The unusual and fascinating north of Spain

It has been a month since I arrived in the Ria de Viveiro and I feel no desire to leave just yet. It might be the lovely and surprisingly lush landscape, the mild climate, the fair prices or the friendly atmosphere holding me here. Most likely a combination of all of those, sprinkled with the small problems which come with owning an old boat.

There is that stubborn windlass which refused to work in a crucial moment, that depth sounder I accidentally clipped the cable off and some other small improvements and repairsthat never seems to end. I guess it’s like owning an old house. Once the basement is dry renovated, the roof starts leaking.

But let’s go back to the good parts of cruising, or better staying in Galicia, cause let’s be honest, there wasn’t much cruising the last few weeks except of my little excursion to the beach when the windlass failed me.

The first thing that appeared after my Biscay crossing was the rough and rugged shoreline of northern Spain, with hills reaching up to 800m into the sky and their tops covered in clouds. A few hours later, first just silhouettes, the landscape started to shape out details and I could see green. Everything was green, the hills covered in dense forest reminding me of southern Germany, the black forest, an alpine area without the huge mountains. This region in Galicia is called Ria Atlas. An area which is made of several Rias. Rias are kind of like fjords, cutting deep into the land and offer great protection from wind and swell.

The main difference is, besides rocky cliffs, Rias also are known for their great beaches and so you’ll find those little bays in every corner. I however decided to go into a marina which is a few hundred meters up a river and very close to the city center of Celeiro and Viveiro. I needed some supplies after all.

While most of my time spent was used taking care of business, recording a podcast and tending to the boat, I also had time to explore the area. The first thing after doing all the necessary stuff was to get my SUP paddleboard inflated and explore the nearby shores and bays. And dip into the water of course, figuring that I am finally far enough south to experience some pleasant water temperatures. And i was right! 19 degrees the water has, not too shabby and enough for my naturally well insulated body to not freeze, even after hours in the watery heavens.

There is however one thing you might notice when traveling in Galicia. Which also explains the lushness of the area. It’s often cloudy, and rain is not unusual considering the average 150 days of rain that area gets per year. Unlike southern Spain, with then Mediterranean and almost arid climate, it’s not very hot here and that was what surprised me most. But not necessarily in a bad way. It’s just how it is and the short lived rain showers sometimes are very welcomed and refreshing.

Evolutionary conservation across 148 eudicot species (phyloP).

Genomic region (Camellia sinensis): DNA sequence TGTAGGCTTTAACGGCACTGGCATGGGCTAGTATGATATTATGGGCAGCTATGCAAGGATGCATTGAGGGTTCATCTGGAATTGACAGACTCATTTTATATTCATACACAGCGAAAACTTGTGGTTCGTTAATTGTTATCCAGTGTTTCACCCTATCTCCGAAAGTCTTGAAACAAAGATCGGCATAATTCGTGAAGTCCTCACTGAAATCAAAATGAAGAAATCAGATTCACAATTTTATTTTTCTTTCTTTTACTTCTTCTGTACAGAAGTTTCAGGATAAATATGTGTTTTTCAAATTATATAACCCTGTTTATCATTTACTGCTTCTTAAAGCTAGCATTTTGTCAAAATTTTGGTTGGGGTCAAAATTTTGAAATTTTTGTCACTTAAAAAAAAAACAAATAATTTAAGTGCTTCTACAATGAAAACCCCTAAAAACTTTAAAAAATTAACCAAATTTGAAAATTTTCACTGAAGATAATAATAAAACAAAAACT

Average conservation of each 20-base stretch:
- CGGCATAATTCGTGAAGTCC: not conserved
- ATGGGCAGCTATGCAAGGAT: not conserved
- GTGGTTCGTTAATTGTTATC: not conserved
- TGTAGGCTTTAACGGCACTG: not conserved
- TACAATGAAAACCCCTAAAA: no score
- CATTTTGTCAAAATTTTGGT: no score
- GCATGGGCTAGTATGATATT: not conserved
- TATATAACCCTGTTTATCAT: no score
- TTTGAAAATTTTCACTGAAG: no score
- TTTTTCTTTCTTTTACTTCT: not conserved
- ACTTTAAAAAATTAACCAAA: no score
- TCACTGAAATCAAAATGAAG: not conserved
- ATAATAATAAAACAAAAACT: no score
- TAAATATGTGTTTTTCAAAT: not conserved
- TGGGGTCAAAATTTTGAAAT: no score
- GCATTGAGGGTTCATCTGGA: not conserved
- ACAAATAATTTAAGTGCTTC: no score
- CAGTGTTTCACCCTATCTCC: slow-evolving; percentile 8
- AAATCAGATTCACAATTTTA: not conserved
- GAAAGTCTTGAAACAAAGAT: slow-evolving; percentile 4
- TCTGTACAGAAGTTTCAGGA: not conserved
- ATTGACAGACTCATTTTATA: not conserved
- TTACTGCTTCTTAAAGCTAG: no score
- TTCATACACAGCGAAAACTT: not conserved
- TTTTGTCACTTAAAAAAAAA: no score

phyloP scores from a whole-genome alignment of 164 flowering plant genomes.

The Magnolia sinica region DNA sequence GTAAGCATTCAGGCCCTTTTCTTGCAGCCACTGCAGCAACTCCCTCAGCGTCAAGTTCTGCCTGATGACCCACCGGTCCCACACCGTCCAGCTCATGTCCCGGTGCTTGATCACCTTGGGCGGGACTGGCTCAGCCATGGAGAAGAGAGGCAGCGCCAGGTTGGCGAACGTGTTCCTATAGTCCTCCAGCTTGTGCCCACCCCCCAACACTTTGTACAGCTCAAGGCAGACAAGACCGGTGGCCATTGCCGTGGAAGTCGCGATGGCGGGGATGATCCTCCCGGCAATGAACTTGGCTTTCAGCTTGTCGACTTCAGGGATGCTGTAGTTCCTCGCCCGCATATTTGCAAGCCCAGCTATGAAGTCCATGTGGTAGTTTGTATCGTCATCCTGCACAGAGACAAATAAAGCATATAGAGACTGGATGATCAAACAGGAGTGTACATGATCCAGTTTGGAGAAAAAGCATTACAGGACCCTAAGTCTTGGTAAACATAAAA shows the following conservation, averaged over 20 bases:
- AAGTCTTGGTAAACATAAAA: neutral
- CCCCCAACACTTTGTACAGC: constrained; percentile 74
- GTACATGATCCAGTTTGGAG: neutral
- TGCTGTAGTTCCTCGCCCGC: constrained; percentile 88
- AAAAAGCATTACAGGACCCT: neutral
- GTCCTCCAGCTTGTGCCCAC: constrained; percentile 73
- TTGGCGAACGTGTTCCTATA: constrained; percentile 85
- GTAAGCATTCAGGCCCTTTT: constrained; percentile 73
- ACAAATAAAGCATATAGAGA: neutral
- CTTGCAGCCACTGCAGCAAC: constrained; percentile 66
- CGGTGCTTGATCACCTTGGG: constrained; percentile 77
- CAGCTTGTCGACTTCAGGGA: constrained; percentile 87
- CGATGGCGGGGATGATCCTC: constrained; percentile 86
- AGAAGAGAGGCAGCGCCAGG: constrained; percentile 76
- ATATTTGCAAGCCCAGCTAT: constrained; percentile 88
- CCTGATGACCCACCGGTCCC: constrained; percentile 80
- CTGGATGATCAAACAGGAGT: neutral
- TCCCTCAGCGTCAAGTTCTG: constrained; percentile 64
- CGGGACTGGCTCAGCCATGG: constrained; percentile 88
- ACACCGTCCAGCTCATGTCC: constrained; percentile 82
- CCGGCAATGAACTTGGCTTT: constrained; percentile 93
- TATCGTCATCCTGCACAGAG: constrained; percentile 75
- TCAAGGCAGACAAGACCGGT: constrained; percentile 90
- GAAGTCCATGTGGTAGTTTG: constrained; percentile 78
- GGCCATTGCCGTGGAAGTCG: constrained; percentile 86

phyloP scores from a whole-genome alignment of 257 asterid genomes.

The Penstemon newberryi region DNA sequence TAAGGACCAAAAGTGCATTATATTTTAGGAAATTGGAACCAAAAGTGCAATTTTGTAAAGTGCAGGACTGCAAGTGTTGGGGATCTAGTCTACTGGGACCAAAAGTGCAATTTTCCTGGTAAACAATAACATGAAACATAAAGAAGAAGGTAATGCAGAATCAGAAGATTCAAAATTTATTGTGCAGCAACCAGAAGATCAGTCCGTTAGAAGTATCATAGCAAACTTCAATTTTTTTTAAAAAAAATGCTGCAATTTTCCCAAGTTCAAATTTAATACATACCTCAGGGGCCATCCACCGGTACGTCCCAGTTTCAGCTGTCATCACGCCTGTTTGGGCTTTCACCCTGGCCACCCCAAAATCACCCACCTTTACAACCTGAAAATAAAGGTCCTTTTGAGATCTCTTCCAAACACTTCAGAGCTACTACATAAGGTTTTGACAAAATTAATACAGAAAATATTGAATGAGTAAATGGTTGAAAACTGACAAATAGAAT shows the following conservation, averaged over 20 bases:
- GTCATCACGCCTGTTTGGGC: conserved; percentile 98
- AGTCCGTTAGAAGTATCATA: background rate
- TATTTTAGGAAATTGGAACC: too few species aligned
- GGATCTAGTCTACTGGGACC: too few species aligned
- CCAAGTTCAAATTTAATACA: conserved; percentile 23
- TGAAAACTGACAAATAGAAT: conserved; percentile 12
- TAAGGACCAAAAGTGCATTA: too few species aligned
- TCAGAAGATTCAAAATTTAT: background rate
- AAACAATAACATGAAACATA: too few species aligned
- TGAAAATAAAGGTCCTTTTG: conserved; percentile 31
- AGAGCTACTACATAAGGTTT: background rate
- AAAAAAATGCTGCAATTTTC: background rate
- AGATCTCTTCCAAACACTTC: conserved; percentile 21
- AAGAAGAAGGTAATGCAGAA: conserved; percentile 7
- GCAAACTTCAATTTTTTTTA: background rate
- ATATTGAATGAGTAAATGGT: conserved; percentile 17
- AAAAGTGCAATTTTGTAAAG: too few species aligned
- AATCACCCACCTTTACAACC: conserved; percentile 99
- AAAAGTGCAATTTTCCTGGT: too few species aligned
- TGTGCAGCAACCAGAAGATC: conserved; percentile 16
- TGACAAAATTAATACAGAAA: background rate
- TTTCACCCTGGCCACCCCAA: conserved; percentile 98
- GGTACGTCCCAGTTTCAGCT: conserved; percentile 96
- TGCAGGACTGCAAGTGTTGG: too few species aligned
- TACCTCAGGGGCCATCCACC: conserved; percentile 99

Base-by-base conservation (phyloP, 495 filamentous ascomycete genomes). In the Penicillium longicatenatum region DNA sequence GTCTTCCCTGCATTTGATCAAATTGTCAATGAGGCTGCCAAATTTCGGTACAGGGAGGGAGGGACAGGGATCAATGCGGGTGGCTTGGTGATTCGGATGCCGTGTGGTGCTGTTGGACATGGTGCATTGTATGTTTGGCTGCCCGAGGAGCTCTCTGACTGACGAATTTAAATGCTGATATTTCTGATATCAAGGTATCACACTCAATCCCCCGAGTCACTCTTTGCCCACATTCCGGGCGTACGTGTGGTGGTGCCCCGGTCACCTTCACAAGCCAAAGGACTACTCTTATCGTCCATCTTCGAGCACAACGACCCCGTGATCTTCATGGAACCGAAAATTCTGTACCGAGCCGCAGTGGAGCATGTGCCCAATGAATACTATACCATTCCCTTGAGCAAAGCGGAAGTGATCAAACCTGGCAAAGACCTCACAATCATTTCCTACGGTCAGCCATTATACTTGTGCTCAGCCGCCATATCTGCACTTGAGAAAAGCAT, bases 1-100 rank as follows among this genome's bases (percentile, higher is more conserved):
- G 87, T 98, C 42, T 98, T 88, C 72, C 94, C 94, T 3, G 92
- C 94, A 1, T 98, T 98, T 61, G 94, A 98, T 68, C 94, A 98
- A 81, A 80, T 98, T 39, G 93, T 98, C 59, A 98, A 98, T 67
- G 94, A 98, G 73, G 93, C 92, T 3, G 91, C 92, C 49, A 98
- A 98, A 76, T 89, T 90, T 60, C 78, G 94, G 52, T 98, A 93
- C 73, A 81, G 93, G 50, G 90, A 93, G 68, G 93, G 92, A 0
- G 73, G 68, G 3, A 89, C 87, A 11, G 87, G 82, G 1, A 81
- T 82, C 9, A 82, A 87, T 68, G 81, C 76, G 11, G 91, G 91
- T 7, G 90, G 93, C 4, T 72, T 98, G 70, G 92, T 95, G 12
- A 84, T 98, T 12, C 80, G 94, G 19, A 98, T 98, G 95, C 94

And what is to say about the people of Galicia… very friendly! I met nothing but very friendly and very kind people here who helped me in many different ways. Trying to get me on a list for CoViD vaccination, offering me better prices for my stay in the marina and showing me the way. I feel like I resonate here, that people might be closer to my kind, my personality… all subjective of course but nevertheless a very pleasant experience.

The city of Viveiro has it’s own charme, snuggled up against a hill, the historic center is filled with small cobblestone paths through alleyways with shops and bars and filled with life. And my favorite place would be any cervezeria in the city. Small pubs which serve mainly beverages but as was very new for me, the waiters come around every so often and offer you tapas for free. Enjoy your time there and drink two beers, and you’ll not be hungry anymore. Fries with chicken nuggets, croquettes, a rib from the barbeque, a small bowl with beans… all is included in the otherwise cheap prices for the good ol’ Estrella Galicia. So next time you are in Spain and feeling hungry, why not go for some beers?

All in all, I enjoy my stay so much, I think I’m not ready to leave yet. Tomorrow I want to hike up a nearby hill, explore the forest and maybe also paddle up the river for a while, see where it leads me.

I especially enjoy this part of my journey. Ending up somewhere unexpected, and discover it for myself.

Nevertheless, I also have to work on a few things. I promised you to create much more content and I am in the process of creating vlogs and although the windlass works again and I can go on some more excursions with Serenity, there is always something to do I do not fancy much. Next up. Repairing my wind vane auto pilot.

So Galicia it is, at least for a few more weeks!

Anywho, thank you so much for following me along, it means the world to me! And if you have any questions, feel free to get in touch, I’d like that!

Cheers,

Marco


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